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Hi - this might sound very silly but I have some questions regarding the SKY-WATCHER EXPLORER 130PS AZ5 - I was gifted it and I have no idea how this works. Main question: how do I see the stars?...🤪
I have two lenses “Super 10 long eye relief” and “super 25 window angle long eye relief” and we have set it up (think this has been done correctly). It was a clear sky today and dark (and stars visible on the sky) and adjusted the scope according to the red dot finder. Still we could not seee anything at all...?! Feel like we might be doing something very wrong?
does anyone have any recommendations please?
thank you very much in advance from a Norway!!
The 6th January was clear and still and so at last a good night for imaging (not perfect as Moon was still waning).
My 8" SW 200P Reflector was wanting to be used and so it was carefully mounted onto the HEQ5 and payload maxed out with the imaging train.
Yeah I know - this combination is a big ask for the job (but an EQ6 is beyond me at the moment!). Anyway with careful balancing and hardly any wind it was worth trying!
Nebula were best targets and again new ones for me.
These were the Bubble Nebula, Cave Nebula and Monkey Head Nebula. The Optolong L-eNhance Dual Narrowband Filter was used for all images.
Usual calibration frames and dithered instead of Dark's. Other 'Astro Stuff' is in my signature.
Any constructive criticism's welcome.
Bubble Nebula (Sharpless 162) 15x240secs (1 hour of data).
Cave Nebula (Sh2-155) 7x240secs & 23x300secs (2hrs 23 mins).
Monkey Head Nebula (NGC 2174) 44x240secs (just under 3hrs).
Hi all, just getting straight to the point.
Just got a Rasp Pi 400 (equivalent to Pi4-4GB), and looking to get into guiding through this as it's obviously a popular (and successful) technique.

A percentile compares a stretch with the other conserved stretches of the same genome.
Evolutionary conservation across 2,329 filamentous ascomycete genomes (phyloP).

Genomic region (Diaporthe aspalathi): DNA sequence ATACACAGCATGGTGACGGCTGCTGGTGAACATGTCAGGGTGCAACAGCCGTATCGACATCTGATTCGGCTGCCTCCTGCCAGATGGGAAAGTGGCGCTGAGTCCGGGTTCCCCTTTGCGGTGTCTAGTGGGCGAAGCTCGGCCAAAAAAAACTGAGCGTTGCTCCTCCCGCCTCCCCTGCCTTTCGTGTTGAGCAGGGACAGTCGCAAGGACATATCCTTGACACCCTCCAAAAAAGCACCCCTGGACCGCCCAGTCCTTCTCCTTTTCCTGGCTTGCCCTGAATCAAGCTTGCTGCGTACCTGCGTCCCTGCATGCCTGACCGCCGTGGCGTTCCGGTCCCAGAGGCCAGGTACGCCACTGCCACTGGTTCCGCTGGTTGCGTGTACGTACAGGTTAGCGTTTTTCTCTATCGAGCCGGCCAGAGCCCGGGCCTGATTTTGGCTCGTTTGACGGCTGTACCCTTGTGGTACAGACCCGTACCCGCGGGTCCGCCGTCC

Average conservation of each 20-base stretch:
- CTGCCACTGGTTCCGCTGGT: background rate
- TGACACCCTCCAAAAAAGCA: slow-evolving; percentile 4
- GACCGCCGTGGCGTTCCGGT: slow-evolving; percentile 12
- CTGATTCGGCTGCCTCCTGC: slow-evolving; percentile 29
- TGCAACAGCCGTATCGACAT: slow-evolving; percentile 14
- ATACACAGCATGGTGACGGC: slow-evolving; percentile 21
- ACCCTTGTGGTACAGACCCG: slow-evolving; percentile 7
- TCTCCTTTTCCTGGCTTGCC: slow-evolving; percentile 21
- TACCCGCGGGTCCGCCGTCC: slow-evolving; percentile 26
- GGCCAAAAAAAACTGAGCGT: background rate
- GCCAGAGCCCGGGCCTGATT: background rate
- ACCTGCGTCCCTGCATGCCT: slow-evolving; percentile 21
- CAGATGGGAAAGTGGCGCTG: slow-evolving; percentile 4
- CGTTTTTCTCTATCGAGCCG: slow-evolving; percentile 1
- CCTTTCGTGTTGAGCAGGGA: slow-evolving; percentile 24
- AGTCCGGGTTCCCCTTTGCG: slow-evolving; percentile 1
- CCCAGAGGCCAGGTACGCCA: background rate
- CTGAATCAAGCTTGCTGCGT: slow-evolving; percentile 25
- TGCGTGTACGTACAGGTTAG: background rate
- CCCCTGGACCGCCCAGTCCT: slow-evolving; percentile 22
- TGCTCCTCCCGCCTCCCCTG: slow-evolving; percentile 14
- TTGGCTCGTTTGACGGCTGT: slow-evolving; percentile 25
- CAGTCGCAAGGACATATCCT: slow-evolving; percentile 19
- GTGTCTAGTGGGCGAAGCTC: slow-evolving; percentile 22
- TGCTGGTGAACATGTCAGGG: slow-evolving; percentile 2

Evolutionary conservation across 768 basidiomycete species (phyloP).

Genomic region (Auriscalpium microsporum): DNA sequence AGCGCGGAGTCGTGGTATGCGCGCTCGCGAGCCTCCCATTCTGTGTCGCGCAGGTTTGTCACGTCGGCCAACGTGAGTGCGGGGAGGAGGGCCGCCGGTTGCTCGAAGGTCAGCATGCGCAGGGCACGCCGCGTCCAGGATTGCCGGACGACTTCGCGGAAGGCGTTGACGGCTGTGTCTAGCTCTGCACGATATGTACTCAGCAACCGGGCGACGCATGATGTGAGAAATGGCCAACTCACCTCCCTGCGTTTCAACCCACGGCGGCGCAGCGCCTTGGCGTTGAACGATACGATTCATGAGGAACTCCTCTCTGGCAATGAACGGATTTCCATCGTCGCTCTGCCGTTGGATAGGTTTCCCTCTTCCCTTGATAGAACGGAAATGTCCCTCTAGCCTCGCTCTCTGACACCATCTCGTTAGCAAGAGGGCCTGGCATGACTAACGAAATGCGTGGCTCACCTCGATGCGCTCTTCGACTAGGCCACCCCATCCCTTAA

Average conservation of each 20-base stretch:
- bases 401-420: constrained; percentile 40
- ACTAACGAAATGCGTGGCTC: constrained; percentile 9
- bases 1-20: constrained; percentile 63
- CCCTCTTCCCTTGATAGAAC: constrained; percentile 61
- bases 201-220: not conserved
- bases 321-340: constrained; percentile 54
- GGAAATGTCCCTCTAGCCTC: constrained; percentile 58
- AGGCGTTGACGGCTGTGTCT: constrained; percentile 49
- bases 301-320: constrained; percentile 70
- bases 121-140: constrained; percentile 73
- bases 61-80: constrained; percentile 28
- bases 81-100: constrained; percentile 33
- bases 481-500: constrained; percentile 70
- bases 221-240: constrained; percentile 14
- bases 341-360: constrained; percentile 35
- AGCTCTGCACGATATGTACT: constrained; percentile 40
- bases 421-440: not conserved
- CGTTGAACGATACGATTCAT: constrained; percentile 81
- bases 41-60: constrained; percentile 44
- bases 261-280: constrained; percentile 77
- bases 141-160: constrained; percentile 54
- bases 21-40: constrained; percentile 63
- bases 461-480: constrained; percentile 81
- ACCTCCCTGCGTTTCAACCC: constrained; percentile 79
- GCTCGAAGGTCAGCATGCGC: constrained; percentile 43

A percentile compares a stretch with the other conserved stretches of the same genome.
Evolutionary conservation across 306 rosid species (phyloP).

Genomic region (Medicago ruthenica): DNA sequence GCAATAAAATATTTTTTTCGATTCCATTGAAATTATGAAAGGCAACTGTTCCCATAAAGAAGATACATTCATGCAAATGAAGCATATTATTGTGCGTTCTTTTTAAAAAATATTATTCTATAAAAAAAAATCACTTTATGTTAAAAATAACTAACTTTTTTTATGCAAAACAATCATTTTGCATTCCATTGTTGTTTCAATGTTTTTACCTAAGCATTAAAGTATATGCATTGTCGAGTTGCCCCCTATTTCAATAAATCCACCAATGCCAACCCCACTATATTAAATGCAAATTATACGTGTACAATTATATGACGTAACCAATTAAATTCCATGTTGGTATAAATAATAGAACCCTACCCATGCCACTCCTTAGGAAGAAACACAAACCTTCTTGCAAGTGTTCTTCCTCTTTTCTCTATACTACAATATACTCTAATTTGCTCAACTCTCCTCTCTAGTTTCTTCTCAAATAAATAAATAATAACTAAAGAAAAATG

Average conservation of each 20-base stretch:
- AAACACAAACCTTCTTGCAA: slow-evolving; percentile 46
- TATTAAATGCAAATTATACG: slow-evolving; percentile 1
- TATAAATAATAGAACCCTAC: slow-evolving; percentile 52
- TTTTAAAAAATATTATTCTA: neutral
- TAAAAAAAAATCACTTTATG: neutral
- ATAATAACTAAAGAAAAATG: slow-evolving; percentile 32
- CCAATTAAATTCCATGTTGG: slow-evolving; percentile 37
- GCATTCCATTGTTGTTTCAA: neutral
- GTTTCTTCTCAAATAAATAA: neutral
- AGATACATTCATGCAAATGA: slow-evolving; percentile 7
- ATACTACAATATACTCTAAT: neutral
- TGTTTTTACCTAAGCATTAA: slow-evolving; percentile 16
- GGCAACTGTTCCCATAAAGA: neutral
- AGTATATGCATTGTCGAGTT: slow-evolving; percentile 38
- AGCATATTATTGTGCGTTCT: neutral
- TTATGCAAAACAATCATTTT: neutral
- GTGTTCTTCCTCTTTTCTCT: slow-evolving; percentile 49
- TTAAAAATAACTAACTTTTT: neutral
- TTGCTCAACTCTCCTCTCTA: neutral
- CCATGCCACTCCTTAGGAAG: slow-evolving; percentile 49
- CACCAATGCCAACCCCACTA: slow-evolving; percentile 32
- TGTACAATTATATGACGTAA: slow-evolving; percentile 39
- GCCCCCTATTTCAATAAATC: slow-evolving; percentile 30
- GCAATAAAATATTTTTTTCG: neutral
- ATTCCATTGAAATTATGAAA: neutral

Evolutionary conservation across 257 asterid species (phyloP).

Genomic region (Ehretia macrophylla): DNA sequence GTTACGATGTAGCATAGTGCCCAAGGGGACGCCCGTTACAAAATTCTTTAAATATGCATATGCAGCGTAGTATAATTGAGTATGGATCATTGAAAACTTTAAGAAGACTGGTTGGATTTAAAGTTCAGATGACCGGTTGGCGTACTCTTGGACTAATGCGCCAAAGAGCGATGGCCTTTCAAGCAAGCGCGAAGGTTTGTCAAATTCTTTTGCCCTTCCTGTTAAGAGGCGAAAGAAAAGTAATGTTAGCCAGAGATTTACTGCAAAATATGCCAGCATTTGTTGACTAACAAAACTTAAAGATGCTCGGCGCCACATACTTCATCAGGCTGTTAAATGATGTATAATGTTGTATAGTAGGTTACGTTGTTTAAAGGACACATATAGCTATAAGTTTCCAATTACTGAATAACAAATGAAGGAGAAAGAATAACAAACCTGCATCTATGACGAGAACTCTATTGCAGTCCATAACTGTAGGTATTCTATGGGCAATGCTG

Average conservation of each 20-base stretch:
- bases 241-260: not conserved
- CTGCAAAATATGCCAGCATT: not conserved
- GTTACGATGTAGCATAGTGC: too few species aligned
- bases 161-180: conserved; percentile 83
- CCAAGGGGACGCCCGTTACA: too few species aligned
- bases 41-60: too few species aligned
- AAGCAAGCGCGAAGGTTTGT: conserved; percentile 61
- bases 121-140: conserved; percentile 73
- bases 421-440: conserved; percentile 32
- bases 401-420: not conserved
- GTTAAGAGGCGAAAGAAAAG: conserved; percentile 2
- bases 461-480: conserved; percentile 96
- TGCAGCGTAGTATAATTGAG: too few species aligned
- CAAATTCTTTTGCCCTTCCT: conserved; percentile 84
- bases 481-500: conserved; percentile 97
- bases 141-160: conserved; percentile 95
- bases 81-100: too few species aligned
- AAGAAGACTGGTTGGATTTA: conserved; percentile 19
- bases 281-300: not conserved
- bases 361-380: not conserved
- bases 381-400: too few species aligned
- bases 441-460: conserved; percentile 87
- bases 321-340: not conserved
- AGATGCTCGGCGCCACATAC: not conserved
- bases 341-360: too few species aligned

Plan is to have the RPi as mini computer at home, running it with RaspPiOS (supplied on µSD with the full kit), then use it with a SECOND micro SD card for astro - I figure having another SD to run Astroberry (as on SGL) may ignore any issues with the family using the pi for other stuff in the house, giving a stand-alone 'computer' as the OS and files would be available on different SD's.
From this point, I'd setup as follows:
Connect the RPi directly via USB to the mount (it's the newer SW-AZ-EQ6Pro with the USB-B port on the mount)
Guidescope (240mm f/4) with T7C (equivalent to ZWO Mini) again USB-B direct to RPi
Nikon DSLR (either on telescope or using camera lenses) connected to RPi via Nikon USB (using the 3 USB points on the RPi-400) to control capture and later using this for plate-solving (but that's not for just right now!)
I don't spy any flaws in the plan, it's just going to be a matter of testing and setting things up hoping to follow the guide for Astroberry as linked to SGL below...
Or is there an alternative OS? From brief reading, Astroberry includes KStars & PHD2 which is what I've got for use on the macbook (although not used in earnest as it doesn't appear to like the cold too much!)
What about guiding software - I know KStars comes with it's own, and can run PHD2 from within, with PHD2 being the industry standard (and simplest?) to use?
Control will then be sitting in the warm via OS-X, which seems to be again a common technique as I've had posts on my other questions about this!
Just thinking how this setup would compare to normal astrophotography setups. Imagine a Nikon coolpix p1000 on an equatorial mount. Has anyone done that yet?
As I saw in the YouTube videos about the camera, it has absolutely no chromatic aberration, so I assume it's got apochromatic lens. It's magnification is extremely good (125x with 16MP sensor). The aperture is quite small tho compared to many different refractors available.
So what do you think about the idea: astrophotography with a Nikon?